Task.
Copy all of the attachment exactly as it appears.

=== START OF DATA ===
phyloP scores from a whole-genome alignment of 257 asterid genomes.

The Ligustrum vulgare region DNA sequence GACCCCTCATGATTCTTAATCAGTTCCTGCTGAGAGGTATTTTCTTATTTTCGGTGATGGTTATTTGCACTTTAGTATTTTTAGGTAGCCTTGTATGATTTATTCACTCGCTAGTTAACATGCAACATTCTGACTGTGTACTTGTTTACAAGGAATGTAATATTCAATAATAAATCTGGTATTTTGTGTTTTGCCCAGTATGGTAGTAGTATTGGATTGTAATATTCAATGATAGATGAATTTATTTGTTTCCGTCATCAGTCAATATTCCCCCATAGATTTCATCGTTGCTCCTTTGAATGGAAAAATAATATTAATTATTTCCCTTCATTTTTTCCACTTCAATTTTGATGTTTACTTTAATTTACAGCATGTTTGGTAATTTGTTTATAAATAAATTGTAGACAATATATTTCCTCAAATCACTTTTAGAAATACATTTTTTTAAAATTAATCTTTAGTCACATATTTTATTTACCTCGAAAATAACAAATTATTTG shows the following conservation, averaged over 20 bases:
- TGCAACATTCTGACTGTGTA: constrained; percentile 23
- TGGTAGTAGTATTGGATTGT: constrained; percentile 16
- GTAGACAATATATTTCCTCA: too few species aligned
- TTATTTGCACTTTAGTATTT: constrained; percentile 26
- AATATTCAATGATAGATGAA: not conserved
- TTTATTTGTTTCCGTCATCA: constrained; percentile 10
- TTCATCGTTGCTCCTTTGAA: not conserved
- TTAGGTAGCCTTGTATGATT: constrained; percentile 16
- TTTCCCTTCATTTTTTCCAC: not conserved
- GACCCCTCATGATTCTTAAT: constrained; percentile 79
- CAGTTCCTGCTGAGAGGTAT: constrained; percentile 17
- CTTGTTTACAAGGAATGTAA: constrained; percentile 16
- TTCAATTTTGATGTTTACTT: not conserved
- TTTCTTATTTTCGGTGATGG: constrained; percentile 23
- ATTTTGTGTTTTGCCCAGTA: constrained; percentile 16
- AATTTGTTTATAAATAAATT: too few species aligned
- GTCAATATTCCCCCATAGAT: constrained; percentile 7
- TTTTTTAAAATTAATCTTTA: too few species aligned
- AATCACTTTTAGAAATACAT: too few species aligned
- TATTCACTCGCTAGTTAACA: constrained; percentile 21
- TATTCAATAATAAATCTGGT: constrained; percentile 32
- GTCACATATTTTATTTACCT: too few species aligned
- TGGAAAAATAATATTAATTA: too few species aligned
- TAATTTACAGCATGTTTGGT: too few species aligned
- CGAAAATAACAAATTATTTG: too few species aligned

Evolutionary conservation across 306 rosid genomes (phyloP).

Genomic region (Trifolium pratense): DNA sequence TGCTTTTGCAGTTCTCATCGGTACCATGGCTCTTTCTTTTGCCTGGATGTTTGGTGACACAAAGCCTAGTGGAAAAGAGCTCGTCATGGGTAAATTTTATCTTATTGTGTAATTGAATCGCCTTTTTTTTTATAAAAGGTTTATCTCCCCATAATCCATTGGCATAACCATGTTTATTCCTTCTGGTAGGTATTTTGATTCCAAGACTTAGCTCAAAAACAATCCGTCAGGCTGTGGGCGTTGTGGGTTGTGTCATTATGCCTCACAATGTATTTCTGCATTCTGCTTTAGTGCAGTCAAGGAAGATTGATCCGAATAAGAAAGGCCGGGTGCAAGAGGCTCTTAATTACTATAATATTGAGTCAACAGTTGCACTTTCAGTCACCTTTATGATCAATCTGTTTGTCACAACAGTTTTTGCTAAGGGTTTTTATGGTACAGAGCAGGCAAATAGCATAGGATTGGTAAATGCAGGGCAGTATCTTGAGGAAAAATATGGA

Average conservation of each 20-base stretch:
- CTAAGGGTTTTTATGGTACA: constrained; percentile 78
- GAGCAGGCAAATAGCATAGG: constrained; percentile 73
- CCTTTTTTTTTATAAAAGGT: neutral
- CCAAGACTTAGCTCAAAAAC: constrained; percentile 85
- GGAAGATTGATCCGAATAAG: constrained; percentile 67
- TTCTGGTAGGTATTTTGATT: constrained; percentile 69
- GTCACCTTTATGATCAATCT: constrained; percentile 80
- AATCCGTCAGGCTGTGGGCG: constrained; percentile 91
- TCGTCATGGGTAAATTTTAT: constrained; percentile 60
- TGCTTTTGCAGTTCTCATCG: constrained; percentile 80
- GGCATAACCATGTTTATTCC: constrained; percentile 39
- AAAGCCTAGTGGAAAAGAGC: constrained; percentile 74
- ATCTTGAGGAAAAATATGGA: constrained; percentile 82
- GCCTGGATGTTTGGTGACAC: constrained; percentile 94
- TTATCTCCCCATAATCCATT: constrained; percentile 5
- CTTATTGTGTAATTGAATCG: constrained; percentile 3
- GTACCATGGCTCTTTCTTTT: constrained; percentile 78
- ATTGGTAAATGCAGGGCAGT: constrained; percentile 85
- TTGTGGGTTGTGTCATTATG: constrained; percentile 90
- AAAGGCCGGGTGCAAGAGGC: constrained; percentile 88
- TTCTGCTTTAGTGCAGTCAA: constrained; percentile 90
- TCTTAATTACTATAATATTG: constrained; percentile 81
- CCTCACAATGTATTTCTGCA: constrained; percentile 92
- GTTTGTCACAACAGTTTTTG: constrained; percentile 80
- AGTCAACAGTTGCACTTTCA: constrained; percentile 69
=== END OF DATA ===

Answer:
phyloP scores from a whole-genome alignment of 257 asterid genomes.

The Ligustrum vulgare region DNA sequence GACCCCTCATGATTCTTAATCAGTTCCTGCTGAGAGGTATTTTCTTATTTTCGGTGATGGTTATTTGCACTTTAGTATTTTTAGGTAGCCTTGTATGATTTATTCACTCGCTAGTTAACATGCAACATTCTGACTGTGTACTTGTTTACAAGGAATGTAATATTCAATAATAAATCTGGTATTTTGTGTTTTGCCCAGTATGGTAGTAGTATTGGATTGTAATATTCAATGATAGATGAATTTATTTGTTTCCGTCATCAGTCAATATTCCCCCATAGATTTCATCGTTGCTCCTTTGAATGGAAAAATAATATTAATTATTTCCCTTCATTTTTTCCACTTCAATTTTGATGTTTACTTTAATTTACAGCATGTTTGGTAATTTGTTTATAAATAAATTGTAGACAATATATTTCCTCAAATCACTTTTAGAAATACATTTTTTTAAAATTAATCTTTAGTCACATATTTTATTTACCTCGAAAATAACAAATTATTTG shows the following conservation, averaged over 20 bases:
- TGCAACATTCTGACTGTGTA: constrained; percentile 23
- TGGTAGTAGTATTGGATTGT: constrained; percentile 16
- GTAGACAATATATTTCCTCA: too few species aligned
- TTATTTGCACTTTAGTATTT: constrained; percentile 26
- AATATTCAATGATAGATGAA: not conserved
- TTTATTTGTTTCCGTCATCA: constrained; percentile 10
- TTCATCGTTGCTCCTTTGAA: not conserved
- TTAGGTAGCCTTGTATGATT: constrained; percentile 16
- TTTCCCTTCATTTTTTCCAC: not conserved
- GACCCCTCATGATTCTTAAT: constrained; percentile 79
- CAGTTCCTGCTGAGAGGTAT: constrained; percentile 17
- CTTGTTTACAAGGAATGTAA: constrained; percentile 16
- TTCAATTTTGATGTTTACTT: not conserved
- TTTCTTATTTTCGGTGATGG: constrained; percentile 23
- ATTTTGTGTTTTGCCCAGTA: constrained; percentile 16
- AATTTGTTTATAAATAAATT: too few species aligned
- GTCAATATTCCCCCATAGAT: constrained; percentile 7
- TTTTTTAAAATTAATCTTTA: too few species aligned
- AATCACTTTTAGAAATACAT: too few species aligned
- TATTCACTCGCTAGTTAACA: constrained; percentile 21
- TATTCAATAATAAATCTGGT: constrained; percentile 32
- GTCACATATTTTATTTACCT: too few species aligned
- TGGAAAAATAATATTAATTA: too few species aligned
- TAATTTACAGCATGTTTGGT: too few species aligned
- CGAAAATAACAAATTATTTG: too few species aligned

Evolutionary conservation across 306 rosid genomes (phyloP).

Genomic region (Trifolium pratense): DNA sequence TGCTTTTGCAGTTCTCATCGGTACCATGGCTCTTTCTTTTGCCTGGATGTTTGGTGACACAAAGCCTAGTGGAAAAGAGCTCGTCATGGGTAAATTTTATCTTATTGTGTAATTGAATCGCCTTTTTTTTTATAAAAGGTTTATCTCCCCATAATCCATTGGCATAACCATGTTTATTCCTTCTGGTAGGTATTTTGATTCCAAGACTTAGCTCAAAAACAATCCGTCAGGCTGTGGGCGTTGTGGGTTGTGTCATTATGCCTCACAATGTATTTCTGCATTCTGCTTTAGTGCAGTCAAGGAAGATTGATCCGAATAAGAAAGGCCGGGTGCAAGAGGCTCTTAATTACTATAATATTGAGTCAACAGTTGCACTTTCAGTCACCTTTATGATCAATCTGTTTGTCACAACAGTTTTTGCTAAGGGTTTTTATGGTACAGAGCAGGCAAATAGCATAGGATTGGTAAATGCAGGGCAGTATCTTGAGGAAAAATATGGA

Average conservation of each 20-base stretch:
- CTAAGGGTTTTTATGGTACA: constrained; percentile 78
- GAGCAGGCAAATAGCATAGG: constrained; percentile 73
- CCTTTTTTTTTATAAAAGGT: neutral
- CCAAGACTTAGCTCAAAAAC: constrained; percentile 85
- GGAAGATTGATCCGAATAAG: constrained; percentile 67
- TTCTGGTAGGTATTTTGATT: constrained; percentile 69
- GTCACCTTTATGATCAATCT: constrained; percentile 80
- AATCCGTCAGGCTGTGGGCG: constrained; percentile 91
- TCGTCATGGGTAAATTTTAT: constrained; percentile 60
- TGCTTTTGCAGTTCTCATCG: constrained; percentile 80
- GGCATAACCATGTTTATTCC: constrained; percentile 39
- AAAGCCTAGTGGAAAAGAGC: constrained; percentile 74
- ATCTTGAGGAAAAATATGGA: constrained; percentile 82
- GCCTGGATGTTTGGTGACAC: constrained; percentile 94
- TTATCTCCCCATAATCCATT: constrained; percentile 5
- CTTATTGTGTAATTGAATCG: constrained; percentile 3
- GTACCATGGCTCTTTCTTTT: constrained; percentile 78
- ATTGGTAAATGCAGGGCAGT: constrained; percentile 85
- TTGTGGGTTGTGTCATTATG: constrained; percentile 90
- AAAGGCCGGGTGCAAGAGGC: constrained; percentile 88
- TTCTGCTTTAGTGCAGTCAA: constrained; percentile 90
- TCTTAATTACTATAATATTG: constrained; percentile 81
- CCTCACAATGTATTTCTGCA: constrained; percentile 92
- GTTTGTCACAACAGTTTTTG: constrained; percentile 80
- AGTCAACAGTTGCACTTTCA: constrained; percentile 69